I WAS delighted when my hostess at Kingfield, Tennessee, suggested a Sabbath afternoon walk. As we passed along the woodsy paths, suddenly I stopped and sniffed the air intently. "What is it?" asked my friend, noting my excitement.
"Nothing yet," I said, "but a memory—the memory of a fragrance, the breath of the November woods, something I haven't smelled since I was a child. There must be witch hazel growing close by."
Soon we found it. Nothing else is like it. Once its fragrance has filled the nostrils of a child who lives in the woods, it is never forgotten. Such an elusive, thin, light sweetness would be lost among the airs of spring or the more robust aromas, of the hot season. But in the autumn woods there are two fragrances that are the soul (the "breath") of the season: the fragrance of falling leaves and the scent of witch-hazel blossoms found in rich abundance.
Let us pay a loving tribute over the graves of the goodly leaves. They are the banners of unselfish service all summer; they are shining and fragrant in their dying; they enrich the world in their death. They are like godly personalities, lovely and pleasant in life, not divided from beauty in death.
But there is nothing dying about the witch hazel. It seems exuberant with life the year around. Too large to be a shrub, it is too small to be a tree. It can't stand still long enough to be a tree. It must send up multiple stems instead of one trunk. And these strong, flexible stems bend vibrantly before storms (but more so when children ride them for "horses"). It must be a little different in everything. Its leaves cannot be folded into equal halves; they are irregular at their bases and sometimes wider than long.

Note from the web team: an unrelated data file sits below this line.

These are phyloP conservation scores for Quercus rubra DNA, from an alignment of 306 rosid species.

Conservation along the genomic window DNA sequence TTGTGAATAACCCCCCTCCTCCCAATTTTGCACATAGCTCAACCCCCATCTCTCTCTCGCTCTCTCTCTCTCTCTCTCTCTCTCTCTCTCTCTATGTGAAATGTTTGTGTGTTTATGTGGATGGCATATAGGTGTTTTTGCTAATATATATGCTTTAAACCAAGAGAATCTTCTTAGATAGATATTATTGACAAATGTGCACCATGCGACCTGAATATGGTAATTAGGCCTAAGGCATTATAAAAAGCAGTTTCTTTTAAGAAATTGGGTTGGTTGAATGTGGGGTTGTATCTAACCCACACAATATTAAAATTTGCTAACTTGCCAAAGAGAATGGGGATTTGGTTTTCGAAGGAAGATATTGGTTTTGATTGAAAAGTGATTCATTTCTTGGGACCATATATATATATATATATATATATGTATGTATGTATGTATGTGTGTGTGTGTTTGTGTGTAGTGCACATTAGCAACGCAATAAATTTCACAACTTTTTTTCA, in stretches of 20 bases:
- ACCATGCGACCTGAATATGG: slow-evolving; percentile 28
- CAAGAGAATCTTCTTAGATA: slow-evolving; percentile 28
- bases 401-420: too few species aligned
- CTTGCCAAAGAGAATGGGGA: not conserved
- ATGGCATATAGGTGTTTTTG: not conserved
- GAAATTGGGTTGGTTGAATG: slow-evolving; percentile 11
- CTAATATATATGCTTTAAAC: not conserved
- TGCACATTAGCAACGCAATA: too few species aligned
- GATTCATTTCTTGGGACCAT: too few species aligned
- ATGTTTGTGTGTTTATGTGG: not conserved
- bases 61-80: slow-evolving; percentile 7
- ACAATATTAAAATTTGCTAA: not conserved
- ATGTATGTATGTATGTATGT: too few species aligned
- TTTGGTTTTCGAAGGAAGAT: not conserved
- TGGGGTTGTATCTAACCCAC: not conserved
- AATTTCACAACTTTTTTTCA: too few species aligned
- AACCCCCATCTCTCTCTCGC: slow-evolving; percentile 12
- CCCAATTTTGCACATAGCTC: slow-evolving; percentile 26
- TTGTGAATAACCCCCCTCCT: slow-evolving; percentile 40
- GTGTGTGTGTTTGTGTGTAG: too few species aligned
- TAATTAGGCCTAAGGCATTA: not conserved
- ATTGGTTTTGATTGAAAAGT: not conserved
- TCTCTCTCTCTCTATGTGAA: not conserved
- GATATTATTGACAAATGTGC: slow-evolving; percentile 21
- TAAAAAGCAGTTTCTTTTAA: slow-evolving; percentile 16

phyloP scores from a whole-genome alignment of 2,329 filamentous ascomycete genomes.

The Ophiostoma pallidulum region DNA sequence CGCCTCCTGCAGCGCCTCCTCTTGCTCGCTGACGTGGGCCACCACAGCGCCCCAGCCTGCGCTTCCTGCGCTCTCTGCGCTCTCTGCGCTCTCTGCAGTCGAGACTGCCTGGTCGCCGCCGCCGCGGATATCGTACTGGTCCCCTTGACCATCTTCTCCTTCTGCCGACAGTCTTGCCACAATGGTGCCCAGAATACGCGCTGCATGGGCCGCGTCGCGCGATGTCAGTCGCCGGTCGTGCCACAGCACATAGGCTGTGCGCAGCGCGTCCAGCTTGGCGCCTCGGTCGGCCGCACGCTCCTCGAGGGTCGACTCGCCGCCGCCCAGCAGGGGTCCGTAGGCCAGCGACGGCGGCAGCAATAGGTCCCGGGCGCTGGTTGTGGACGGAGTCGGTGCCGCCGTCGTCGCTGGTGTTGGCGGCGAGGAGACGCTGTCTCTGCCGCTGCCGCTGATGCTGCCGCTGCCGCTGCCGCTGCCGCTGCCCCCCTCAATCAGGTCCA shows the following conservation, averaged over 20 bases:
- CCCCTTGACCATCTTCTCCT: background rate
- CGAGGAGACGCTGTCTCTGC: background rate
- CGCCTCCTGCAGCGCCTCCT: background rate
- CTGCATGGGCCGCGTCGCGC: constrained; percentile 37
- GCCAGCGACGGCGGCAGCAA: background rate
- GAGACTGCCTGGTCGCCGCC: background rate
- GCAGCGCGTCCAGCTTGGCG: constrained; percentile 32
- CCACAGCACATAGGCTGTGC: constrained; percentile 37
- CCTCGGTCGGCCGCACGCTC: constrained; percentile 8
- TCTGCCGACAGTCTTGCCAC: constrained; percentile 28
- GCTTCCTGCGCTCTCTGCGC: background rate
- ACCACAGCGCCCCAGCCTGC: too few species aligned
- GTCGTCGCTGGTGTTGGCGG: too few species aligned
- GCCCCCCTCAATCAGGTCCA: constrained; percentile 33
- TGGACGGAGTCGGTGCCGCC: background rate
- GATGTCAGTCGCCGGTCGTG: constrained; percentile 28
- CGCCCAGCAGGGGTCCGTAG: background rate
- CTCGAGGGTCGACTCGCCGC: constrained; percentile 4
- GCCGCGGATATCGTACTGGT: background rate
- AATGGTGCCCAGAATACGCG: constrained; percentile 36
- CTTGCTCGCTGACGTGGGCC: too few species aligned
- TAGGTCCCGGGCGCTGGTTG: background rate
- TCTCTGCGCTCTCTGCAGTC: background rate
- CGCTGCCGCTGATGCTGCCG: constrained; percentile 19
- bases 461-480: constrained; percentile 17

But it is in its flowering and seeding that witch hazel is most alive. When even the leaves lie in sodden graves under fall rains, witch hazel lights its candles. Its long wands are crowded with tiny flowers set three or four to a cluster, each with four strap-shaped petals. The petals are not sedate, but are as curled and wavy as though perpetually dancing in miniature breezes. And lest the eye miss its pale gold sunshine, it sends forth the sweetest flower breath I know to ravish the attention to its loveliness.
Then when its lover bends to enjoy its sweet savor, it may shoot him square on the cheek with a shiny black seed fired with an audible pop from last year's seedpods, ripening beneath this year's flower clusters. No dropping its seeds for witch hazel! No idle waiting for wind or animal to carry them! It fires them off. Witch hazel shots have been measured as much as forty-five feet.
So there is something thrillingly alive about the witch hazel around the calendar. God is a lover of life and beauty, or He would never have set the golden witch hazel blossoms under November's black skies.